In a heavy bag workout, the power from your punches and kicks comes from your abdominal muscles. Because these muscles stabilize your body movement, you use the front of your stomach, or the rectus abdominus, and the sides of your torso, or the obliques. The rapid arm and leg motions against the heavy bag -- an object of resistance -- enables you to build bone density and lean muscle.
Awareness of the connection between your abdominals and the movement of your fist is a critical component. To become aware of this connection, tense your abdominal muscles while sitting in a chair. Note the feeling of tightened abdominals and mimic it when you approach your bag and assume a fighter’s stance. Lunge toward the bag and strike it with the snap of a back-fisted punch. Do the strike again but tighten your abdominal muscles when your fist is about 4 inches away from the heavy bag. Exhale with force on the strike. Repeat this exercise, but vary your hand techniques.
Punches and Kicks
Punches and kicks engage your abdominals and work your lower body, providing a different workout than one using just your fists. Use combinations of the three strikes -- roundhouse kicks, hooks and uppercuts –- to give your abdominals an intensive workout. Throw either the front or rear hand for hooks and uppercuts. Focus on drawing the elbow back to your chest when you use an uppercut. Drive the punch up to the bag and turn your fist so you see your palm. Begin with simple combinations such as: right uppercut and left hook; left uppercut and right hook; left and right uppercuts; left and right hooks; and random jabs and crosses. Get close to the heavy bag and use short punches, exhaling and tightening your abdominals on each strike. Add a roundhouse kick after throwing two hand punches so you achieve a 1-2-3 rhythm. Start with three 2-to-3 minute rounds, taking 30-to-60 second rests between rounds. Work your way up to 6 to 10 rounds as you grow stronger.
Interval training increases the rigor and complexity of a heavy bag workout. If you use a timing device to track the interval, you keep better track of the sequence of moves. Maintain a distance of 2 1/2 feet away from the bag. Place your feet about a shoulder-length apart. Moving on the balls of your feet, bob and circle the bag. Target 70 to 80 strikes per round. According to David Zinczenko’s 2006 “The Abs Diet Get Fit Stay Fit Plan,” an example interval includes a warm up of three to fives minutes, followed by left jabs for two to three minutes. Then rest for a minute. Re-engage with right crosses for two to three minutes, followed by a one-minute rest. Begin a new interval with left jabs and right crosses for two to three minutes and rest again for a minute. Begin again with right and left hooks for two to three minutes, with one-minute rest. Close with random punches for two to three minutes and cool down for three to five minutes.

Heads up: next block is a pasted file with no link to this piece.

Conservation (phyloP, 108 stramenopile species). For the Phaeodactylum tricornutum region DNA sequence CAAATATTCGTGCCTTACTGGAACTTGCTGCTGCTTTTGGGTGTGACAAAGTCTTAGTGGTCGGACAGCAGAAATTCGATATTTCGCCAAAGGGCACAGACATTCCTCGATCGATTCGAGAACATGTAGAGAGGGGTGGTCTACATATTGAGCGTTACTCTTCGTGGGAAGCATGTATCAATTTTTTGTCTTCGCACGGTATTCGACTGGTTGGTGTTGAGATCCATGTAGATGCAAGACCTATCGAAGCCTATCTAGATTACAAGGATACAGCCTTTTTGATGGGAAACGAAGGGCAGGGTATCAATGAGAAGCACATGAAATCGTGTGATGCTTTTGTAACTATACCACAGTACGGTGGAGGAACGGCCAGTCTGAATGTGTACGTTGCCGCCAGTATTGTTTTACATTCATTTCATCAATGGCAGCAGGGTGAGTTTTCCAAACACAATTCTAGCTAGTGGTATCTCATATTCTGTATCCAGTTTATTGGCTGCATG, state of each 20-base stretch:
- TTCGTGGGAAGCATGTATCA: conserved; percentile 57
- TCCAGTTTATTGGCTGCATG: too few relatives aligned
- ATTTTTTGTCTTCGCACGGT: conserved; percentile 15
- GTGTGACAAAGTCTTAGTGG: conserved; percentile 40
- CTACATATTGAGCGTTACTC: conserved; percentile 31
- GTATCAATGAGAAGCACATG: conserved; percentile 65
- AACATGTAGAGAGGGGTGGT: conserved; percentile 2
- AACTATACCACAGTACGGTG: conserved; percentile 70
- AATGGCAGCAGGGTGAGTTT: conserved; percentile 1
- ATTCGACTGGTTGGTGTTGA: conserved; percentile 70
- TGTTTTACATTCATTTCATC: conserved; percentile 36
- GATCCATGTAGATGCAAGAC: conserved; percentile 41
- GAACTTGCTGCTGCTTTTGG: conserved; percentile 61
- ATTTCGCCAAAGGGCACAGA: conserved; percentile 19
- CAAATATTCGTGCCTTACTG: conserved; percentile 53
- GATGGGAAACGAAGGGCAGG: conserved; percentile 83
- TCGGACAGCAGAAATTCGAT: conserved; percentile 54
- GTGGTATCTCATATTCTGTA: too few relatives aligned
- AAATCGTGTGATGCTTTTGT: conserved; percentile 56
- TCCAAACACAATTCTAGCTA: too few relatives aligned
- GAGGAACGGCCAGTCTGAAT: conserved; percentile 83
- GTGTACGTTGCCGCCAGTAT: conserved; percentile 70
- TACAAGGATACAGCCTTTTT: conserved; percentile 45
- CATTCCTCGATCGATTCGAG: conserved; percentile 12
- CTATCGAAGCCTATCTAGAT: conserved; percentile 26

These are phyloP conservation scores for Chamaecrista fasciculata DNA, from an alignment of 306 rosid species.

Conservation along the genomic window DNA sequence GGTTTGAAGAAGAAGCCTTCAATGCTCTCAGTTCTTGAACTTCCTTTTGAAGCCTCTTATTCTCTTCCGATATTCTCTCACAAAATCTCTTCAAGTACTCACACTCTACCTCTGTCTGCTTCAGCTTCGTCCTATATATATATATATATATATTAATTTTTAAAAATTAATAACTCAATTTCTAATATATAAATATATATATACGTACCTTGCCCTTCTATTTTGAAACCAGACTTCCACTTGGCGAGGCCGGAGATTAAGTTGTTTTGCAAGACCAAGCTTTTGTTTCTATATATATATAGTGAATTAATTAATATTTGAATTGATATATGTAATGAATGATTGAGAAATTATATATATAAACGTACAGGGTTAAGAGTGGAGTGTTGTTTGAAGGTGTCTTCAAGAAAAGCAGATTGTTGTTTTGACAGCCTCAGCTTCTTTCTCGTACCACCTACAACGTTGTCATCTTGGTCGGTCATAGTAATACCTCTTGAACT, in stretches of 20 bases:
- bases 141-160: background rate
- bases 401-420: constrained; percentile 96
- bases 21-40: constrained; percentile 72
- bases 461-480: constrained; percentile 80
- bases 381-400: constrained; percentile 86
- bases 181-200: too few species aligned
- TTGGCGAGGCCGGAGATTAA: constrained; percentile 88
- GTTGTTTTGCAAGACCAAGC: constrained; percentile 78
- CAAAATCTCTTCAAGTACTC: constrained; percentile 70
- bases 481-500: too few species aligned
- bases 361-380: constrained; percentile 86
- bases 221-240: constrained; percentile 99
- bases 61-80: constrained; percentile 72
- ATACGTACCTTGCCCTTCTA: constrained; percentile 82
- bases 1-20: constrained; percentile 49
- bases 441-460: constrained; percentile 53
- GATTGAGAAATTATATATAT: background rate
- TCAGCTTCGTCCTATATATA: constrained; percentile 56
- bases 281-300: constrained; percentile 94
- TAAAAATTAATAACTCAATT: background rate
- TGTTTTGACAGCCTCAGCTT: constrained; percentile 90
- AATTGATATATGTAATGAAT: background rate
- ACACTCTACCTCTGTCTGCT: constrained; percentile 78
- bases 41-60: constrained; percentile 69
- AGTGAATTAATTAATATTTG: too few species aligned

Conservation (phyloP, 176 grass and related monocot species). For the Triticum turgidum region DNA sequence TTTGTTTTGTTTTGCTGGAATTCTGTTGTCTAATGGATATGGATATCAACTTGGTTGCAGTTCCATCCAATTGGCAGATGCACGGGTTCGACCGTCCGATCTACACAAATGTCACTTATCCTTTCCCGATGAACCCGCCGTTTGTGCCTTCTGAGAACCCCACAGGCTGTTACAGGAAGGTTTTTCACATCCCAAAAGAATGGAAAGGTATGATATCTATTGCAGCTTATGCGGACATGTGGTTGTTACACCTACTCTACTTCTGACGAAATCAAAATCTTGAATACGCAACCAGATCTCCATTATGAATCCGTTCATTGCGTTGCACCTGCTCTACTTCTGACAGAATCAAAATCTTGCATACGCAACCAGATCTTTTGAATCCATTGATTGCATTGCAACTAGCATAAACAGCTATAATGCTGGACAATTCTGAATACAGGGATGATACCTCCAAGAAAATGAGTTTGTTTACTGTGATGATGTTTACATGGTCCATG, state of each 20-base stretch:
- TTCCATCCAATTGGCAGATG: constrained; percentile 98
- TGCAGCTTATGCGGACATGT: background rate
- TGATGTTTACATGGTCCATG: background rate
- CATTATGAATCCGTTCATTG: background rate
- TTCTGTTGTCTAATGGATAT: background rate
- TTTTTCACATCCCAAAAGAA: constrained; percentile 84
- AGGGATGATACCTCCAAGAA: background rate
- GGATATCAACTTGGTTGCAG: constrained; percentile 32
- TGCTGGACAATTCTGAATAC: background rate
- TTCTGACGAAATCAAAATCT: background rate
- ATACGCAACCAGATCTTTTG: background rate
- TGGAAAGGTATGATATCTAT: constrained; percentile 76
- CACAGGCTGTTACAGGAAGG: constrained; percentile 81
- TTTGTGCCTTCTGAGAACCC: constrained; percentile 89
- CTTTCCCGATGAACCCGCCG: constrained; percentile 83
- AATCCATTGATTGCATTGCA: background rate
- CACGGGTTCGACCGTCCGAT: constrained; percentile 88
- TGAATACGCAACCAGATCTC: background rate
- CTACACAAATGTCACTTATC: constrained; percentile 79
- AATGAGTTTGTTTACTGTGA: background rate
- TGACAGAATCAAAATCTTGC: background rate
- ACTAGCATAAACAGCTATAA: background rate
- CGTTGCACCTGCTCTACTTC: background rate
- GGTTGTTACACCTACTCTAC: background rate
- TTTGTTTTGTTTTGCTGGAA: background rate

Vary your arm movements by using chest throws. Stand about 12 inches from the bag. Squat low so your head and hands can reach the bottom of the bag. Similar to a football player going in for a low tackle, grab the bag and push it as hard as possible. Catch the bag on its return, absorb the impact and push it again.
Form and Safety
Aim to strike about three inches below the top of the bag. The forward and return paths of your punch should remain a straight line. When the bag swings back to you after a punch, don’t attempt a return punch by using ballistic motion. If you hit a swinging bag, you risk not only hurting your shoulder, arm and hand but also compromising your form by pushing the bag. Beginners should avoid heavy bags that weigh more than 75 pounds. The immediate resistance of a bag that is too heavy can inhibit a beginner’s understanding of how to execute a punch, resulting in a push to the bag rather than a strike.
- The Abs Diet Get Fit Stay Fit Plan; David Zinczenko
- Fighter's Fact Book; Loren W. Christensen
- The Ultimate Fitness Boxing & Kickboxing Workout; Ross O’Donnell
- Power Punching Secrets: The Ultimate Study In Superior Punching Dynamics; Andy Puzr
- Power Plyometrics: The Complete Program; Ed McNeely, et. al.
Kay Tang is a journalist who has been writing since 1990. She previously covered developments in theater for the "Dramatists Guild Quarterly." Tang graduated with a Bachelor of Arts in economics and political science from Yale University and completed a Master of Professional Studies in interactive telecommunications at New York University.